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Child Social Work Policy and Practice.

Child Social Work Policy and Practice Derek Kirton Sage 2009 224 pages 21.99 [pounds sterling]

If I were new to working in children's services this is the kind of book I would find invaluable. It provides an overview of policy and practice in the UK across a range of subject areas, including assessment, family support, disabled children, residential and foster care and services for children leaving care.

Everything is placed in its recent historical context, covering the period from the passing of the Children Act 1989 to the New Labour years, with their emphasis on the welfare as investment--manifested in, for example, Sure Start, the Children's Fund and Connexions. While some of these initiatives seem a distant memory in these times of austerity, the issues they tackled are ever with us.

Each chapter offers a thoughtful and straightforward treatment of the subject, with plenty of pointers for further investigation and useful summaries and questions for discussion. Kirton also draws attention to critiques of some of the thornier issues in the field. The result is that issues are simplified but, on the whole, not overly so.

In the chapter on assessment, for example, he outlines key policy documents and approaches from recent years--the Assessment Framework, Integrated Children's System, and so on--and their underpinning theoretical framework, but also rehearses the critique that they have ushered in a surveillance society by extending the reach of assessment and information sharing.

On family support, he outlines different levels of prevention and early intervention and acknowledges that evidence of impact and cost-effectiveness of such provision in the UK is, or at least has been until recently, equivocal. At the same time he notes the limitations of structured programmes--parenting support, for instance--in the face of structural inequality and argues that effectiveness can be viewed through a broader lens 'as a means of promoting social cohesion and valuing marginalised groups' (p 49).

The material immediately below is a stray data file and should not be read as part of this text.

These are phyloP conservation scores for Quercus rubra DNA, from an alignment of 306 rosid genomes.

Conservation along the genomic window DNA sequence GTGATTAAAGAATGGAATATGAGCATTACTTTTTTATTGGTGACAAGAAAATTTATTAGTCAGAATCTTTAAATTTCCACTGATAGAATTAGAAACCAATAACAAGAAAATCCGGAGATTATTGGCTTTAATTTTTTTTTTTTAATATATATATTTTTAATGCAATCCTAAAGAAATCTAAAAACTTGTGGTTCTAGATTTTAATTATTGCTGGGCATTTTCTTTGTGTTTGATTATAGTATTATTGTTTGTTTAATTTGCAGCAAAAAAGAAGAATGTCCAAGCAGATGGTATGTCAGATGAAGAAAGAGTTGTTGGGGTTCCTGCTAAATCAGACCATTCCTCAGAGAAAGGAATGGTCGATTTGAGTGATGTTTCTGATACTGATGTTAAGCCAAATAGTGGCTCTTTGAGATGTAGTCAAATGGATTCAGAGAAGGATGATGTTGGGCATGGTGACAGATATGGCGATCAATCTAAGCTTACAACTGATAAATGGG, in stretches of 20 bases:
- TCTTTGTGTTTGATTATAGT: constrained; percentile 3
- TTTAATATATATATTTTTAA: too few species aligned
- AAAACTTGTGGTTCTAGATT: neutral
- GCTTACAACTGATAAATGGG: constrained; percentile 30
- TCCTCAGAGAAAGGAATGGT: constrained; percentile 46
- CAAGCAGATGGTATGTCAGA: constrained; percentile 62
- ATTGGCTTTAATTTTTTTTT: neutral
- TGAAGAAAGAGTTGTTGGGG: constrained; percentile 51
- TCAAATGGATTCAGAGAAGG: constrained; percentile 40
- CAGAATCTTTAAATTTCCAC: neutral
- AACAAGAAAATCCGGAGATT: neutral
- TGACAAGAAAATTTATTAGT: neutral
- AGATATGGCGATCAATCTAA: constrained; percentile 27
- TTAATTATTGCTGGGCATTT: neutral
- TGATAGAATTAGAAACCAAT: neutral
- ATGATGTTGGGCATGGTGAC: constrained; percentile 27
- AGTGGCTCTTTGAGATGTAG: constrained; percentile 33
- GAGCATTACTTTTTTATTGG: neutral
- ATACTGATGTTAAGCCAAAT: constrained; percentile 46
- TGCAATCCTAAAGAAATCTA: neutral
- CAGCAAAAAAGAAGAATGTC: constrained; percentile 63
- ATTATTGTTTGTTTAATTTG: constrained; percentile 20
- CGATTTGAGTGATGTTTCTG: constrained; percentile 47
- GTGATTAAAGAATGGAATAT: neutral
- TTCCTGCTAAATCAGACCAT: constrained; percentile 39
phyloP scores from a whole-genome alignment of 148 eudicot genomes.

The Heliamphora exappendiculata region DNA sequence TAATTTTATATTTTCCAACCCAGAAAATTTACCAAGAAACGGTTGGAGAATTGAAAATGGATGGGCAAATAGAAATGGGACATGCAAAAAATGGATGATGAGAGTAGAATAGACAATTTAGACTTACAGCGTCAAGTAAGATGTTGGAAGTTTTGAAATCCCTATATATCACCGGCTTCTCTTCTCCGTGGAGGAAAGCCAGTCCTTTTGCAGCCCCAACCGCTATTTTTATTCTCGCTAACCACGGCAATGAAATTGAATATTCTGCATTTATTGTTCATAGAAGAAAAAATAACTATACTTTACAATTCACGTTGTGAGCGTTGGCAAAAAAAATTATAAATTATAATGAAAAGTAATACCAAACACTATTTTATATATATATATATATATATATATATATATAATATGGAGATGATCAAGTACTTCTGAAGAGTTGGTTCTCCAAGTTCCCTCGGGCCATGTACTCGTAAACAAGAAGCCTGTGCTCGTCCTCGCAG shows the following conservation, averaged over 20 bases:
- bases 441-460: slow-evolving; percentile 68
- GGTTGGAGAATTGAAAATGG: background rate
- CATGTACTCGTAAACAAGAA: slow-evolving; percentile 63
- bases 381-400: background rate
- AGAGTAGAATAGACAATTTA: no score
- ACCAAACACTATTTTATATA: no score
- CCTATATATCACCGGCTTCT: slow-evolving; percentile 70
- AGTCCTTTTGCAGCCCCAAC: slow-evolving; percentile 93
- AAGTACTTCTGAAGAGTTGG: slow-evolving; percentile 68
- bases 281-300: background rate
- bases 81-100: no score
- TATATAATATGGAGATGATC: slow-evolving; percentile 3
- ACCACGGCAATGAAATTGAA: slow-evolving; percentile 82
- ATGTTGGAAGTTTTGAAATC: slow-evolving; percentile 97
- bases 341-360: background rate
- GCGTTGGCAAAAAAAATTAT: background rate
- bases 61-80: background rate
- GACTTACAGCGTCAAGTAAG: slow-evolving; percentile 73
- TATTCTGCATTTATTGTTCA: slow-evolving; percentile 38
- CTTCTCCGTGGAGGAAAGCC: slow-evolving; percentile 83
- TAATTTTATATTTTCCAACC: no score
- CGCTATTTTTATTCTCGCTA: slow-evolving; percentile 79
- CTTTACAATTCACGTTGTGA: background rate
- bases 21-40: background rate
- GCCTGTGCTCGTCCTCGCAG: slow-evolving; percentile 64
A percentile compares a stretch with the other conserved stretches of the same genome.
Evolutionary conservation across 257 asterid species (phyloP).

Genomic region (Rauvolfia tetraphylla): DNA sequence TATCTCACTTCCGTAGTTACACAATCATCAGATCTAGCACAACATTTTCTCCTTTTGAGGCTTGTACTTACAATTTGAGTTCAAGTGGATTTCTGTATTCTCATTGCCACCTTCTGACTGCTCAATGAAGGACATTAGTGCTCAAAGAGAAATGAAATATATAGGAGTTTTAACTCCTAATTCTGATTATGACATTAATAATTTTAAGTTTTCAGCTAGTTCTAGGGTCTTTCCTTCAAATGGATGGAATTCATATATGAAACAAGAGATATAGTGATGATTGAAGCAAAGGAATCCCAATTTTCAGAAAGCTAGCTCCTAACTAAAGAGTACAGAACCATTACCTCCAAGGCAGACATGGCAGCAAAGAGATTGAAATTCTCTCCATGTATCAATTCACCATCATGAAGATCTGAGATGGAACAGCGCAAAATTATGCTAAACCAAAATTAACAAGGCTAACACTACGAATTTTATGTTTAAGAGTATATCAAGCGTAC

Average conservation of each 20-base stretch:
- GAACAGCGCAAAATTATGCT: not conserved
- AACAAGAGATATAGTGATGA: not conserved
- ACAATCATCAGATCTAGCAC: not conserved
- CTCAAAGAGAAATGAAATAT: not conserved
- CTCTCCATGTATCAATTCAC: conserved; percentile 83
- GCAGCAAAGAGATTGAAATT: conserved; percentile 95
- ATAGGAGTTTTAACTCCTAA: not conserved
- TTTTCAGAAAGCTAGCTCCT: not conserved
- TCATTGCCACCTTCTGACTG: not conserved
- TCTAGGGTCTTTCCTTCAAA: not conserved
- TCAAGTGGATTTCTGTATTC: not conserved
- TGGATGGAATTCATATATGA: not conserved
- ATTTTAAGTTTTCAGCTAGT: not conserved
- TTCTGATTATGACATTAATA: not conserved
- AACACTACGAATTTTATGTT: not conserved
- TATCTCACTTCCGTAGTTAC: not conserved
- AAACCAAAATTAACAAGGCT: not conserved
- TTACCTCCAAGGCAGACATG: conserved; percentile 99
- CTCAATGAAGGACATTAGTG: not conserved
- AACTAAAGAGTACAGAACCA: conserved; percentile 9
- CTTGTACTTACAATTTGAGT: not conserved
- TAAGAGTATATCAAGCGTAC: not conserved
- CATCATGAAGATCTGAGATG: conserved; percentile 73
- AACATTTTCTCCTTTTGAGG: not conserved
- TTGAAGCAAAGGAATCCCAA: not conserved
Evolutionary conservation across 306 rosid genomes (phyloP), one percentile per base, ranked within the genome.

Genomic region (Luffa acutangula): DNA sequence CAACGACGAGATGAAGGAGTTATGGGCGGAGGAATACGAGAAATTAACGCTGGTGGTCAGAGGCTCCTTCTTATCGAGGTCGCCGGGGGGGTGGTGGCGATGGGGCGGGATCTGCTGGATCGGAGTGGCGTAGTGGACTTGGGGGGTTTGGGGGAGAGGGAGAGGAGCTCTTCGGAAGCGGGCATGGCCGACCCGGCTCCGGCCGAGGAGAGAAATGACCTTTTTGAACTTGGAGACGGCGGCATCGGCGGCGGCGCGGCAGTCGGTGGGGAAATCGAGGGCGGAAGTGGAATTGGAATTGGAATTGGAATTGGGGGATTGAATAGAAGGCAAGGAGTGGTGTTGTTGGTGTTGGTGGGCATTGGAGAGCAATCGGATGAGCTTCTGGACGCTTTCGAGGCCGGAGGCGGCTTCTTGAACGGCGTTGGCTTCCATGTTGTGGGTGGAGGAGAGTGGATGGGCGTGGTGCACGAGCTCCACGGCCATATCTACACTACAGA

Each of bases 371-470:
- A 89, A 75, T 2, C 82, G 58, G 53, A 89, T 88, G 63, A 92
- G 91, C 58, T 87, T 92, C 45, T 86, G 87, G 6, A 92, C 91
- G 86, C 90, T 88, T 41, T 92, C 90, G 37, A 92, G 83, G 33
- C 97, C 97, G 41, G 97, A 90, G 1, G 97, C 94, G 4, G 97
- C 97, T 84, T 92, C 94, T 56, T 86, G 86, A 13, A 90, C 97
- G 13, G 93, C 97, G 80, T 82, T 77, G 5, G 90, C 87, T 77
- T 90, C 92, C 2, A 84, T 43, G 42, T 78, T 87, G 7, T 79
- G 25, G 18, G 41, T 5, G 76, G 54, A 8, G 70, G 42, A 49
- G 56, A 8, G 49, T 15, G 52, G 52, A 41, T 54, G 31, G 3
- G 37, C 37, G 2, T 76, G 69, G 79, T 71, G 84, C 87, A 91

Regarding child maltreatment, he elaborates on the causes and consequences of physical and sexual abuse and neglect, but also airs the critique of risk factors and prediction, which centres on the danger of self-fulfilling prophecy and the tendency to generate 'narrow, individualised ways of understanding maltreatment' (p 95).

The final chapter provides a useful and succinct summary of several crosscutting issues for the delivery and governance of children's services. One is managerialism and the emphasis in recent years on setting standards and targets and then collecting data to monitor compliance. The critique is that this has added to bureaucracy and, as far as some commentators are concerned, 'exerted an unhealthy influence over practice' (p 177).

Another cross-cutting theme is workforce development, which has included efforts to harmonise training and foster a better understanding between professions. Kirton contrasts the Scottish Executive, with its recognition of the 'importance of professional autonomy for social workers and therapeutic relationships with service users' (p 183), with policy-makers south of the border, who, he claims, have been slower to address 'the widely recognised problems of proceduralisation, risk aversion and administrative burdens' (p 183). (The attempt to indicate the flavour of policy and practice in each of the four countries of the UK is a feature of the book.)